The only people who could go Krogering were people with prescriptions at the store pharmacy. Even the gas stations at the Seventh Street location and in Belpre, were shut down. While motorists honked their support at picketers, they seemed to settle down for a long time off the job.
Dave Baldwin, United Food and Commercial Workers Local Representative, said, "No one wants to strike. It's not economically sound for both parties. If the weather gets cold, which it will, we'll dress warmly."
The ironic thing about the labor dispute is that people seeking other stores to shop at will probably go to stores such as Wal-Mart. They're mostly non-union operations. Meanwhile, with no shoppers in the store, we wondered what happens to all that food just sitting on the shelves?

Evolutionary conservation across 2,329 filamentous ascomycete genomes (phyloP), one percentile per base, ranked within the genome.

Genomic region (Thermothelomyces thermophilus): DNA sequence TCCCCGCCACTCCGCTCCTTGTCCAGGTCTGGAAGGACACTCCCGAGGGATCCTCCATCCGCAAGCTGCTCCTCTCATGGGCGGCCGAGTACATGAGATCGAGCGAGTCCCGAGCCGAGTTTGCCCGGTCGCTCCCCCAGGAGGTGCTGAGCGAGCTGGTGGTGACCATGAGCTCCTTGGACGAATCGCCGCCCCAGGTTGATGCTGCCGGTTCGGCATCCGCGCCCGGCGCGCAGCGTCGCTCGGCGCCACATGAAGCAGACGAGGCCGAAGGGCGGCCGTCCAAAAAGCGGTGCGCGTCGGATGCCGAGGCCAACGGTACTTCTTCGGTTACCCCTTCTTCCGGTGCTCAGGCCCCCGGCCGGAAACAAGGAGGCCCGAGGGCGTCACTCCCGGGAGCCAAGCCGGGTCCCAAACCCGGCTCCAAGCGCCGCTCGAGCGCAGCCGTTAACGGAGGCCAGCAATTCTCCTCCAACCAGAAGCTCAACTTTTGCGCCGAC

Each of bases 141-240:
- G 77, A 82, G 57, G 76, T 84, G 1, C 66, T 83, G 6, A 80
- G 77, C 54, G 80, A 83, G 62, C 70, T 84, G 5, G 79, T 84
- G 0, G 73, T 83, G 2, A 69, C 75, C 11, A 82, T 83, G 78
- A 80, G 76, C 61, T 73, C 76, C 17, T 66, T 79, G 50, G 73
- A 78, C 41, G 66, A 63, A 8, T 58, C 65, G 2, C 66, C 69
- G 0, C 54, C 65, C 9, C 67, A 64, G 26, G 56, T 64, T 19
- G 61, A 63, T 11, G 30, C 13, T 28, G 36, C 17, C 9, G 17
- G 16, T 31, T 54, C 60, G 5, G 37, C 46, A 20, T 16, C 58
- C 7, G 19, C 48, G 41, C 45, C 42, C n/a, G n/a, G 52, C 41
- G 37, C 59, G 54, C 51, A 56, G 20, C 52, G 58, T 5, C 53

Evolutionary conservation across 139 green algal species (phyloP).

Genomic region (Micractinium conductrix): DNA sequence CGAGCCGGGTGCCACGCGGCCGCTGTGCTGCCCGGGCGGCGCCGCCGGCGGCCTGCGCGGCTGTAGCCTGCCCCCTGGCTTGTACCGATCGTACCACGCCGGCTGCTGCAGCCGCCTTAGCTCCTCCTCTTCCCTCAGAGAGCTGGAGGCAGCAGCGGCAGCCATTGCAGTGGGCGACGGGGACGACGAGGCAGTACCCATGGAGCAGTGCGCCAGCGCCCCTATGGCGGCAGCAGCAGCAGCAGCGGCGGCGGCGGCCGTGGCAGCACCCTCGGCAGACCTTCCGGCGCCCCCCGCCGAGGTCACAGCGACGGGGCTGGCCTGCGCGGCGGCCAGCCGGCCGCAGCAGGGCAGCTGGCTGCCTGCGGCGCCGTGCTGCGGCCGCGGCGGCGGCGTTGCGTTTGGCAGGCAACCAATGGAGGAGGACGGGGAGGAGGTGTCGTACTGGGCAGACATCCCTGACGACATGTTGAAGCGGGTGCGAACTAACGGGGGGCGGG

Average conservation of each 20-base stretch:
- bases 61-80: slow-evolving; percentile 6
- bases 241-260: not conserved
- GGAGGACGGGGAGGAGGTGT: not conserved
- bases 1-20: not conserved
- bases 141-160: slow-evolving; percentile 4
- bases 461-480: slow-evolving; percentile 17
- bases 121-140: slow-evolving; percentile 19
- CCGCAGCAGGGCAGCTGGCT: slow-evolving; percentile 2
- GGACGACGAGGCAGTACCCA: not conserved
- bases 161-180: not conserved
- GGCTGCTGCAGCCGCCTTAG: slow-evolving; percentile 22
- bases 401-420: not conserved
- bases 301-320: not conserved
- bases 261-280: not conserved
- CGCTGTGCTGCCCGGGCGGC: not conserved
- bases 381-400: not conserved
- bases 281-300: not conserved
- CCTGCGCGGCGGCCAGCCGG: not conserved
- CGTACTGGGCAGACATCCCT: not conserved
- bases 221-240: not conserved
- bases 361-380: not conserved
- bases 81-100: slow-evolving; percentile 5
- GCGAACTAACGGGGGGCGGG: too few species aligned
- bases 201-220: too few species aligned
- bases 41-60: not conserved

Archie Fralin, a spokesman at the company's Virginia-based regional headquarters, says the stores have a few options. They can donate much of it to food banks in their home areas, or to stores in other regions. For instance, Kroger stores in Athens, Zanesville and McConnelsville, Ohio are in the Columbus region.
What they can't give away or sell elsewhere just gets thrown out. As for the company's next move in contract talks, it says workers have rejected Kroger's last and best offer. The last walkout by Kroger workers in 1999 ended within hours after it began. The last walkout to shut down stores in our area happened in 1980.
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